Following an acclaimed run as the menacing — yet bumbling — Black Stache in the New York Theatre Workshop production of Peter and the Starcatcher, Christian Borle is revisiting the beginnings of Captain Hook at Broadway's Brooks Atkinson Theatre. He recently received a 2012 Featured Actor Tony Award nomination for his performance as the bigger-than-life pirate. In between the downtown and midtown engagements of Starcatcher, Borle — previously a Tony nominee for his performance as Emmett Forrest in Legally Blonde — tackled the world of television in the musical drama "Smash," starring as composer Tom Levitt, the quirky counterpart to lyricist Julia Houston (played on the series by Debra Messing). The cliffhanger first episode of "Smash" aired May 14. The second season begins filming this summer. For now, Borle is hamming it up eight times a week in Neverland.
Congratulations on the Tony nomination! Peter and the Starcatcher was very well received. What is the tone at the Brooks Atkinson?
Christian Borle: Pretty ebullient — if I can throw that word at you before noon! [Laughs.] I am enormously gratified, as I know the rest of the cast and the whole creative team is, to get this recognition. [Co-directors] Alex [Timbers] and Roger [Rees] and [playwright] Rick [Elice] have been working on this play for five years — since [its early development at] Williamstown [Theatre Festival] — and then a bunch of us came on three years ago [for a workshop] at La Jolla [Playhouse]. So after three years of pouring love and devotion into this very special play, walking through the stage door on 47th Street has its own sense of surreality. And, to have people respond so positively has been icing on the cake — truly.
|photo by Stephanie Warren|
I saw the show both on and Off-Broadway. The positive response has only seemed to increase. What was the transfer like for the actors?
CB: Well, on stage it feels exactly the same in terms of the set, the spacing and the lights. Obviously, one major adjustment is that we have to look up because suddenly there is a mezzanine! [Laughs.] I have to say that an enormous amount of credit goes to the sound design because [although] we are miked, it feels like there's still a sense of intimacy. [There's not] the usual struggle to make it feel organic and present. They've done a remarkable job, and I think that helps fill the space while also making it seem intimate.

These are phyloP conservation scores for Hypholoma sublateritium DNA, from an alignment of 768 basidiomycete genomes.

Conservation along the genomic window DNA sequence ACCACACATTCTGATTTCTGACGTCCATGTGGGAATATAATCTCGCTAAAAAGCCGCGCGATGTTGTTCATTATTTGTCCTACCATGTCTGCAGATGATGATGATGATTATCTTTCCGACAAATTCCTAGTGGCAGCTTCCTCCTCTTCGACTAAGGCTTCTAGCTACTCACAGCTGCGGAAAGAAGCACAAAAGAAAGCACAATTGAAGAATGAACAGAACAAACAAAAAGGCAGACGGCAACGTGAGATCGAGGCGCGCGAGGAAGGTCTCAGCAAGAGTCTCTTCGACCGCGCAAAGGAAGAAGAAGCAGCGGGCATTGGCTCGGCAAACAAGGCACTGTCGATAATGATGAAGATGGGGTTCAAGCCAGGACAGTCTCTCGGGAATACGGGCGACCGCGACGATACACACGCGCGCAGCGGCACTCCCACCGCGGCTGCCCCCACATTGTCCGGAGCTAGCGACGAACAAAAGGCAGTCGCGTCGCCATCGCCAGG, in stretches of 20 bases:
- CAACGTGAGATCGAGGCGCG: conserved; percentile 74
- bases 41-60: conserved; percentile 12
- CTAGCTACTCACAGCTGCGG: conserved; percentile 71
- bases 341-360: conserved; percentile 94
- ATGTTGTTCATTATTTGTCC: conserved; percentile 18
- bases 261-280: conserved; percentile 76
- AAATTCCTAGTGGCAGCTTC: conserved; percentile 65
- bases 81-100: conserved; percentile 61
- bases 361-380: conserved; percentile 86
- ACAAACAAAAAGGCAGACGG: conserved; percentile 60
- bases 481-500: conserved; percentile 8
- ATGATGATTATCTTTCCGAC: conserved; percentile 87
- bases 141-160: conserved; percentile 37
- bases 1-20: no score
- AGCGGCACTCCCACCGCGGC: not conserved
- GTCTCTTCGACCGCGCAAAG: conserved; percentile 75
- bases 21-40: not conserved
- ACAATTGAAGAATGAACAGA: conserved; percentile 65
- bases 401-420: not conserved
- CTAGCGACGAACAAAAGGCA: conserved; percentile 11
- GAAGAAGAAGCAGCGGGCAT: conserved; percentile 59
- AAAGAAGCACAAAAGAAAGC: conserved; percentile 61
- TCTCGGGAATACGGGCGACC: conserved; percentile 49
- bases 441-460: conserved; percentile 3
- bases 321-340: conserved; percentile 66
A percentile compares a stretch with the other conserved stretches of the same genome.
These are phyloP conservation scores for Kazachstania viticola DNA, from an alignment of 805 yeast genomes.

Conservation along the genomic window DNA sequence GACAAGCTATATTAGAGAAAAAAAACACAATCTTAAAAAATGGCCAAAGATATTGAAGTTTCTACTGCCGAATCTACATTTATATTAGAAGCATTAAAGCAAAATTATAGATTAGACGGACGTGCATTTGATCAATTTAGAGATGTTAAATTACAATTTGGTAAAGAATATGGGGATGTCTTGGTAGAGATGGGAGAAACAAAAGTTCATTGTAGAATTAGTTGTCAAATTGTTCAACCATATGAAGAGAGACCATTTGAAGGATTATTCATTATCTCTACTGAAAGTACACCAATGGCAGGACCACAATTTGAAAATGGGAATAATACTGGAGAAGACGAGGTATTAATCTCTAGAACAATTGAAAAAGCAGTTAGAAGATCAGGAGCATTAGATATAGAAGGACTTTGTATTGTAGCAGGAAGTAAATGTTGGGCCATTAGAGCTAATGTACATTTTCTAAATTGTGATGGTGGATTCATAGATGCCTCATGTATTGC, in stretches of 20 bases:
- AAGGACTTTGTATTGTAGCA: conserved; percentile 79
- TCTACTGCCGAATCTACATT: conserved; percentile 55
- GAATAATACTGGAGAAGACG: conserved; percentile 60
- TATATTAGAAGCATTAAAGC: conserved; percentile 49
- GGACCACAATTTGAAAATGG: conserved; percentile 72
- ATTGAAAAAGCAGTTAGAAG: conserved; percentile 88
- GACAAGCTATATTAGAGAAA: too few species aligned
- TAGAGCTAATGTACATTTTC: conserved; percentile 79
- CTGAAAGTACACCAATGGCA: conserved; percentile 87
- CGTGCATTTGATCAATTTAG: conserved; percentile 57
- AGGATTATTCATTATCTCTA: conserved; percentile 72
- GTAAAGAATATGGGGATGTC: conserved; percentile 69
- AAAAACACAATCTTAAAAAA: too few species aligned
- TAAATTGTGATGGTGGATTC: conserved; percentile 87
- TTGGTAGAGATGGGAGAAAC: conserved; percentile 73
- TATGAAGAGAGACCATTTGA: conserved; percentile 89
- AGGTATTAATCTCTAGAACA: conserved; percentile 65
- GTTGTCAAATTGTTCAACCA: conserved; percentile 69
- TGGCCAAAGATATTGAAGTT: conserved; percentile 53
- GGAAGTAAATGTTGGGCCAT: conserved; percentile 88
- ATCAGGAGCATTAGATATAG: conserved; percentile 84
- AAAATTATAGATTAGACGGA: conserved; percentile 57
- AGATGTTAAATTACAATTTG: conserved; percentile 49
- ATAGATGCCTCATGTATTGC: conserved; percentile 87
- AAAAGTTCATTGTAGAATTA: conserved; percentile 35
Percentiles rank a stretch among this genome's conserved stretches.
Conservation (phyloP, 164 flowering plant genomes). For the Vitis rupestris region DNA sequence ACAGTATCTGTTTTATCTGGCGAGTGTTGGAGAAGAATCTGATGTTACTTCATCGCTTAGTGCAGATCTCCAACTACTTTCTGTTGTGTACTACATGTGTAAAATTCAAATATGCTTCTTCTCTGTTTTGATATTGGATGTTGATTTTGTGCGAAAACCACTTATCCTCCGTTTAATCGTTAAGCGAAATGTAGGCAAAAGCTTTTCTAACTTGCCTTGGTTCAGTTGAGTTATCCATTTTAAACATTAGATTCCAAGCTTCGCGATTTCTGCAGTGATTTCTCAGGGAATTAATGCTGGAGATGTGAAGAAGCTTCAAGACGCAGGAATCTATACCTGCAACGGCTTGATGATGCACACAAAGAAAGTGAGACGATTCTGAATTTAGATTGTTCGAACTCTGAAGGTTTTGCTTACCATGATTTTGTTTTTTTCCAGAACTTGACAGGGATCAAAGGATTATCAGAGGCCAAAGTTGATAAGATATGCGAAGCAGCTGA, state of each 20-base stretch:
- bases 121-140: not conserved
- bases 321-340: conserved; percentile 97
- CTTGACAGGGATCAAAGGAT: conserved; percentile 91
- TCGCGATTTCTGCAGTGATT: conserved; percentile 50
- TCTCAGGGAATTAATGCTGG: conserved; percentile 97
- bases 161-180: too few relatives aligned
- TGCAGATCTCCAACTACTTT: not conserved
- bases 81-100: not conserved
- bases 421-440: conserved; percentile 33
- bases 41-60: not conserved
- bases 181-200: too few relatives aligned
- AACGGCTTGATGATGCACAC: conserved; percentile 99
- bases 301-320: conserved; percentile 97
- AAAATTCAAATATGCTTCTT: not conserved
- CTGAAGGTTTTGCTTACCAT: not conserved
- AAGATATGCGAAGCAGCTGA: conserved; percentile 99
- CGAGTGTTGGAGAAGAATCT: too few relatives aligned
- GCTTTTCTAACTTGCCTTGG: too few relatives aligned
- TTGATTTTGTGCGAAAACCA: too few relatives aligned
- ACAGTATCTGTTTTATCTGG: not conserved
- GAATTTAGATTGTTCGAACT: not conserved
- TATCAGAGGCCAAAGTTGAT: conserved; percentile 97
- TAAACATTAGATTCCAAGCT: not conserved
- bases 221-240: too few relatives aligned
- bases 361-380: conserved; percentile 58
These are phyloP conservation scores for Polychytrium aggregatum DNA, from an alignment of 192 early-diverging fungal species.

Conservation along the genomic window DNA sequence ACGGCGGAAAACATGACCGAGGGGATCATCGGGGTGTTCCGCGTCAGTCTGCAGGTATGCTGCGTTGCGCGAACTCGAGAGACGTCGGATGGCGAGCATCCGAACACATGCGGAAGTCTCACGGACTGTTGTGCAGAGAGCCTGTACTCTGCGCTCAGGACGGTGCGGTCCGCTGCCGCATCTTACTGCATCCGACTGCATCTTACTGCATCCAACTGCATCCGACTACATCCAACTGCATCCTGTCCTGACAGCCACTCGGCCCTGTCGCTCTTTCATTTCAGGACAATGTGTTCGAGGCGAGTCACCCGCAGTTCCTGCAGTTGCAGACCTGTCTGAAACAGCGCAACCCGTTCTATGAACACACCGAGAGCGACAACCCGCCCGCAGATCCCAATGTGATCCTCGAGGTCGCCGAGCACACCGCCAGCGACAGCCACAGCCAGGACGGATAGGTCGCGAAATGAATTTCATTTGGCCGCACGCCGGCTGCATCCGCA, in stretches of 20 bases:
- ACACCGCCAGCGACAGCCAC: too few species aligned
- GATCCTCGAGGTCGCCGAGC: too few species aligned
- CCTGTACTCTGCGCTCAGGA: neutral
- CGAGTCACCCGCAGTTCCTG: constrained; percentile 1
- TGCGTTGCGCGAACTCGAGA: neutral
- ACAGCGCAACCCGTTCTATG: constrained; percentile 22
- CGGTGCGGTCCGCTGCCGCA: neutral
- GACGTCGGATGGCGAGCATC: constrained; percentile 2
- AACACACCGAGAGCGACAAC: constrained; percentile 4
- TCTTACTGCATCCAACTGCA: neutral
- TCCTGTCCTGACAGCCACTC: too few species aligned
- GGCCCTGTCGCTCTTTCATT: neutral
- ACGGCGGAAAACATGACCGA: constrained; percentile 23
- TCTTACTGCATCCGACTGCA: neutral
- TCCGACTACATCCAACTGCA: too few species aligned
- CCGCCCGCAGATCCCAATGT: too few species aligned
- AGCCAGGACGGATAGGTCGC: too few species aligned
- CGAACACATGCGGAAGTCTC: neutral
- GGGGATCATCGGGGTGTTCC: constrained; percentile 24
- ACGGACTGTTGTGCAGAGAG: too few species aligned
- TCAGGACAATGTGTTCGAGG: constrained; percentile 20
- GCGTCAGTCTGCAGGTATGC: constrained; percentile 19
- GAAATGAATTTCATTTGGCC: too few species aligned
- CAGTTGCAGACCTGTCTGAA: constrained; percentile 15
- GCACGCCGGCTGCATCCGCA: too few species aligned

Take me back to your early involvement with Peter and the Starcatcher. You began your journey with the show at La Jolla?
CB: I did. What was so crazy about it was that, originally, the amazing Steve Rosen was going to play Black Stache in La Jolla's Page to Stage program, which is just like a workshop. You get there, you rehearse during the day, and you perform at night. Nobody really knew what it was going to be. And, sweet Steve, whom I've worked with in Spamalot — who is, incidentally, a genius — got Guys and Dolls on Broadway working for Des McAnuff. And, when Broadway calls, you answer! He did, and so they were scrambling to find somebody, and Rick Elice had seen me in a reading and brought me in. I read with him in front of Roger — and I was a little star-struck — and that was the beginning of the journey. Ironically enough, when "Smash" came around last year, they needed to have somebody [perform] Black Stache on the days that I was filming, and they brought in amazing Steve Rosen... It's funny how life works. I couldn't bring myself to go see him because I think he's a friggin' genius, and I know, deep down inside of my little human heart, I would have been very jealous of the brilliant things he had come up with that I hadn't. [Laughs.]
What was your schedule like when you were doing Starcatcher and filming "Smash"? It must have been hectic!
CB: It must be reiterated that it's the most amazing, swirling time [for me]. The people at the New York Theatre Workshop and our directors were so gracious. I think they recognized that when getting something like "Smash," you really do have to go on that adventure, so they were very accommodating. I did "Smash" during the weekdays and Starcatcher on the weekends for a few weeks. In the thick of actually shooting a season of "Smash," the timing just worked out that I finished season one right around the time that [Broadway] rehearsals began. I had to juggle that for a few days, but now I'm all Starcatcher all the time.
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